Heuer Pocket Chronograph Ref. 701/Dec c1930-38
Heuer Pocket Chronograph Ref. 701/Dec. 1/100 min Decimal division. Porcelain Dial. Valjoux 61.
Inside caseback: 143935 Stamp, Engraved: Mo. 64298 (very small). M’ment stamp: SWISS MADE 145688
I’m no pocket watch collector, but this a wonderful little thing. Simply beautiful to look at and still operates wonderfully. Operated by one button built into the crown, the action is crisp and starts, stops & resets the chronograph. The enamel/porcelain dial and blued hands are sublime. I acquired it from a Swedish collector. The lovely engraving on the case bearing the original owners name & city – L. Jurell, Norrköping, which is located in Eastern Sweden.
I have spent quite some time researching this chronograph, making sure I have the genuine article, especially as only the dial is signed, although this isn’t out of the ordinary, Heuers dating before 1940-ish quite commonly didn’t have a signed movement and/or cases.
Ref. 701/Dec c1930-1938
My detective work concludes that this is a Ref. 701/Dec. The ‘Dec’ referring to the additional 1/100 decimal scale on the outer of the dial. The exact manufacture year is unknown, likely to be 1930-1938, which would explain the lack of signatures on the case and movement. It’s powered by a rare hand wind Valjoux 61, housed in a 50.7mm case. The 701/Tachy version is pictured in the 1938 Heuer catalogue.
Although the V61 can be seen in vintage wristwatches, it was originally designed as a pocket watch movement. It features a column-wheel actuated chronograph movement with a 30 minute register, a continuous seconds register, and a 1/5 second chronograph recorder. It’s operated by a single-button actuator mechanism which starts/stops/resets the chronograph. Fully gilded, 17 jewels, 18,000bph, Breguet spring, compensation balance, not shock-protected. I can’t find exact dating, but it seems the V61 were manufactured between 1930 and the mid 1940’s.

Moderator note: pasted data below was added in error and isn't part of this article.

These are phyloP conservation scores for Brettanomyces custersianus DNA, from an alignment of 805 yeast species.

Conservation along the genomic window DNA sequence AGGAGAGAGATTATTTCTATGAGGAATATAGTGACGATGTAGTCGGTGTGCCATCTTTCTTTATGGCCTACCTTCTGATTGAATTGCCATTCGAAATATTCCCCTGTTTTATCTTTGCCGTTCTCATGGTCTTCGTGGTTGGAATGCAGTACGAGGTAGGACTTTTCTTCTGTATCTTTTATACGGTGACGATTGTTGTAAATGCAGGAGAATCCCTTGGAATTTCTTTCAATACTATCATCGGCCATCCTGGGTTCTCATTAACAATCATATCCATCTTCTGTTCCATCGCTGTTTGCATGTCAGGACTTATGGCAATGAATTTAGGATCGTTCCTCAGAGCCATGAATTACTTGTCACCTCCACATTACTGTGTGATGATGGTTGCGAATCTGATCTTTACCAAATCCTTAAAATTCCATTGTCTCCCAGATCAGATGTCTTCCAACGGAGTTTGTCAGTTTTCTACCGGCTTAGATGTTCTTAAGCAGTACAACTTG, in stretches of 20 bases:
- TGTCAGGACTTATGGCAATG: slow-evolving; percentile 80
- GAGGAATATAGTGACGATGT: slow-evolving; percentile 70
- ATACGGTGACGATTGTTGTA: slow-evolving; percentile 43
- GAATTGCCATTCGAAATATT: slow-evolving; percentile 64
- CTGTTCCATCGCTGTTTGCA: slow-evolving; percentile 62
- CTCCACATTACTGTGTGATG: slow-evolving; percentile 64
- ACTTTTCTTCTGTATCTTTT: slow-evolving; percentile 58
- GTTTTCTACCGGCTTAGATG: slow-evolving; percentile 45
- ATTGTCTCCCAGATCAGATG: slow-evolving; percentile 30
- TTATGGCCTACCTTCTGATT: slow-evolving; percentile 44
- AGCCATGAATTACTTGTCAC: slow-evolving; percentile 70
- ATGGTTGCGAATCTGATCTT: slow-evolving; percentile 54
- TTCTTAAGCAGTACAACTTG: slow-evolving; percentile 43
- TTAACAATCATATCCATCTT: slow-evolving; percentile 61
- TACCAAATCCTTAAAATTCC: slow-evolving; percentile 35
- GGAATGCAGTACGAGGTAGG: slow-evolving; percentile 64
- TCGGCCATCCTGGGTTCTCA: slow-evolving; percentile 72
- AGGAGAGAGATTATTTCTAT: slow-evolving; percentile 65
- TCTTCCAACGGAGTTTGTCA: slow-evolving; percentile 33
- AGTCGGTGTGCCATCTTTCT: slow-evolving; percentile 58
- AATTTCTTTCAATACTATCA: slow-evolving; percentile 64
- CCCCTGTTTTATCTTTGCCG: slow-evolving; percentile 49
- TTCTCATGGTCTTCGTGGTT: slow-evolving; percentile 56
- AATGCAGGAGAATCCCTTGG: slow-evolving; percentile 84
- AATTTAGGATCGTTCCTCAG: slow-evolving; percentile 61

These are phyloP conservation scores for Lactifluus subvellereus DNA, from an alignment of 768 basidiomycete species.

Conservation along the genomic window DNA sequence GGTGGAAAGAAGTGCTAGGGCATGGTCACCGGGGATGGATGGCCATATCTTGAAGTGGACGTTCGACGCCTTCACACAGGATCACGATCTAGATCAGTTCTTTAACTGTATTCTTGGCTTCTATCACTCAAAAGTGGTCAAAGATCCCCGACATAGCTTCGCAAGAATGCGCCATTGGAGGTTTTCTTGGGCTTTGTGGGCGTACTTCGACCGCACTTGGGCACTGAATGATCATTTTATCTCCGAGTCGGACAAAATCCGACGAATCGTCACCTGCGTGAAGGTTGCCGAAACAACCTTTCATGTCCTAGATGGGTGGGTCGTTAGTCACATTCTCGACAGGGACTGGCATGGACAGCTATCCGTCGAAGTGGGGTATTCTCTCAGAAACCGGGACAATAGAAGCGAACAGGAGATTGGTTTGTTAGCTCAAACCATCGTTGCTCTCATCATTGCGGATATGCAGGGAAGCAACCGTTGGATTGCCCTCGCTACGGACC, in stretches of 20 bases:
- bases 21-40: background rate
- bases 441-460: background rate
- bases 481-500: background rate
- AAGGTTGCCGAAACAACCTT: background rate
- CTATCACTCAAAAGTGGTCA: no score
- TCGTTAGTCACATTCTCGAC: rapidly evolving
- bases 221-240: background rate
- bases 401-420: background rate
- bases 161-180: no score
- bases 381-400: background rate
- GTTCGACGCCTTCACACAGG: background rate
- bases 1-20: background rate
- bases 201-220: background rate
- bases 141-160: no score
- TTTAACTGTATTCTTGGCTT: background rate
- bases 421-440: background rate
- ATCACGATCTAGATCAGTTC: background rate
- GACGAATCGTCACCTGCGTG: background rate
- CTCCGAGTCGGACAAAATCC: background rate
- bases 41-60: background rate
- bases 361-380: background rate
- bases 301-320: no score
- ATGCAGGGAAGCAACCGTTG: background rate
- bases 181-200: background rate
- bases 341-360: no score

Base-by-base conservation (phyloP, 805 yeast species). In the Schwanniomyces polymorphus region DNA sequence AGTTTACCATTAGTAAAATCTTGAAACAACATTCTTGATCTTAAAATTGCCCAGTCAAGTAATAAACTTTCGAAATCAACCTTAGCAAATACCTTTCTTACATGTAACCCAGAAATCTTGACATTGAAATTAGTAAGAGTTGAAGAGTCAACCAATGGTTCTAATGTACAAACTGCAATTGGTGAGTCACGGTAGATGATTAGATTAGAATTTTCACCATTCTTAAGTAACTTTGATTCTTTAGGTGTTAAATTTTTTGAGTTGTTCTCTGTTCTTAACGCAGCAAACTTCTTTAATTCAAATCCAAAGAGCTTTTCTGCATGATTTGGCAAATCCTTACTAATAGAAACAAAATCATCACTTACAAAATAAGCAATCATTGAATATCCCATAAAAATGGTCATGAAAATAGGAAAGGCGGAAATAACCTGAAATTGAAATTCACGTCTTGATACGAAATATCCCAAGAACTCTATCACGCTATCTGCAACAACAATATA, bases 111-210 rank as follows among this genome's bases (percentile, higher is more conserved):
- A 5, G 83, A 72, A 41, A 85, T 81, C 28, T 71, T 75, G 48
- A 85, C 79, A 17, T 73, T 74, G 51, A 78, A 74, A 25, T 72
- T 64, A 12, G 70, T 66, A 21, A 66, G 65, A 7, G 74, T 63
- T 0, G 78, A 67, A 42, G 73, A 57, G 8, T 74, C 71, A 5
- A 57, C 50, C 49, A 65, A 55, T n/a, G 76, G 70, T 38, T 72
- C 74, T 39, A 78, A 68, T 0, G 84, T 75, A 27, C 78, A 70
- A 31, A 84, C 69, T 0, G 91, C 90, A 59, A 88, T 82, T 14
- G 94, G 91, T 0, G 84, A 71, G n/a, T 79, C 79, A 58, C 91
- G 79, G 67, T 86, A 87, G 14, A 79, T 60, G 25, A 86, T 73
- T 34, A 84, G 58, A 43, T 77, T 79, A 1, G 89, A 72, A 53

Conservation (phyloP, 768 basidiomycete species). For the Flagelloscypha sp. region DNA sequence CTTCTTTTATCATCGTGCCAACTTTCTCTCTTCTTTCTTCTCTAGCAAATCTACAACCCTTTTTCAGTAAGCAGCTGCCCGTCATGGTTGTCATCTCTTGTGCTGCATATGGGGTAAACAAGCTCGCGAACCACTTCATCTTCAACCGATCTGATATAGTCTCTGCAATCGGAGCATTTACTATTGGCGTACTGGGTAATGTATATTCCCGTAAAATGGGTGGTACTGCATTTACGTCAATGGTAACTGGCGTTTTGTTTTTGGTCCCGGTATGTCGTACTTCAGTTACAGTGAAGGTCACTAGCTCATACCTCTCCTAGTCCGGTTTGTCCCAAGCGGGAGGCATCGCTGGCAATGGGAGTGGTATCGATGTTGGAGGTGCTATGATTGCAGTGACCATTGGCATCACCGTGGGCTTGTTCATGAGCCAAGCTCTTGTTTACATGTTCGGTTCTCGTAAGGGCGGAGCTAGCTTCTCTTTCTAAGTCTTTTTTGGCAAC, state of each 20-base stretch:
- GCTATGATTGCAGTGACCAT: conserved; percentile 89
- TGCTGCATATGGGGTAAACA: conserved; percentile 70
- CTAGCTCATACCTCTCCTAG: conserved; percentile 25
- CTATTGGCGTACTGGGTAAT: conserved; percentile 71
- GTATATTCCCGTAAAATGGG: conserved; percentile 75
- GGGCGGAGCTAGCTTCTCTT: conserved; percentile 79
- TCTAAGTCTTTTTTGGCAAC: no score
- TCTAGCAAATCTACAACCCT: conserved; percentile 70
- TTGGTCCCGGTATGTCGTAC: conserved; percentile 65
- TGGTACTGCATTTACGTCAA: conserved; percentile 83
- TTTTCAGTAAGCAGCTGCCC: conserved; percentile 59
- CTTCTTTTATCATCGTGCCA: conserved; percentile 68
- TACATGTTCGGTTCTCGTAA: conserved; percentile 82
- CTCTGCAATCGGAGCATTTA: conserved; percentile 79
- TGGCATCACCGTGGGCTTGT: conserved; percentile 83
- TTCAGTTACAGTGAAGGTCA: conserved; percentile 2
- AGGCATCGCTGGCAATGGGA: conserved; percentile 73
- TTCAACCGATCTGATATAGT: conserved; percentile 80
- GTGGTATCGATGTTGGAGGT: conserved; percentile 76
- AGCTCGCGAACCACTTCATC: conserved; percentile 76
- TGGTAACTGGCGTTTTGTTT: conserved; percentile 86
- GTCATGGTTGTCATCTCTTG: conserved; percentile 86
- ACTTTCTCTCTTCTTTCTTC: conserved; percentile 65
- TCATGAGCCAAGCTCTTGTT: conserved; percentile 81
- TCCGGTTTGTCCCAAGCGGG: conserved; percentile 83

Genuine V61’s appears to have been used extensively by the military during the WWII. There is a Russian connection too, they were assembling versions of the V61 from a mix of Swiss parts and what seem to be some custom components. Some are crude non-Swiss copies and used by the Russian army during WWII. It’s also documented that 1ГЧЗ (First Moscow Watch Factory) started assembling ‘Swiss ébauche V61’ watches in 1940.
The Ref. 701 was in the Heuer range for many decades, the dial design & movement changing through the years. There were three variants to choose from – standard 701, 701/Tachy and 701/Dec. (A forth option is listed in the 1963 catalogue, the 701/Pulso, showing pulsations per minute).
The OTD archive has a Heuer catalogue from 1938, which includes the 701/Tachy version and a diagram of the unsigned Valjoux 61 movement and it’s parts, referencing the 701 as the model it belongs to. Here is a screengrab of the pages below… Note the shape of the bow over the crown.
1930’s Ref. 701 ‘Standard’
Here are a couple of photos of a standard Ref. 701 owned by a respected & prolific Heuer collector, this one is also only signed on the dial too. Note the numerals stay upright on the 30 minute counter. (My example has ntmerals that ‘satellite’ the needle, like the outer seconds numbers on this example)
What is interesting, as mentioned earlier, is that this could be much earlier than 1938, if you look at the history section of the TAG Heuer website, there is a very beautiful ‘first chronograph wristwatch’, pictured below. This is remarkably similar and dates from 1914. This example, presumably part of the TAG Heuer museum isn’t even signed on the dial. An example of a beautiful Transitional Chronograph can be seen on OTD.
Showing the standard 701. The crown bow has changed shape.
Link to OTD
Decimal option in 1963 Catalogue
A modernised version of the 701 as seen in the 1963 catalogue, note the text confirming the Decimal option:
Link to OTD
Want to see more Valjoux 61 movement photos:
Link to Forumamontres
Oddly, there seems to be an identical model to the 701, called the 1101, seen in the 1946 & 1959-60 catalogues (late 50’sthrough the 60’s). I’m not sure why there seems to be two almost identical models with different ref numbers. It might have been a 701 with a different case material. It is listed as being within the 701 range in the 1946 catalogue. The 1101 can be seen here in the 1959-60 catalogue.
A quick thanks to..
Dr. Roland Ranfft from Ranfft Watches for identifying the movement.
Jeff’s OTD & the crowd over on OTD for their help & input & Gray over on TZ-UK.
Fellow Heuerista, David for his help, input & standard Ref. 701 photos. Cheers bud.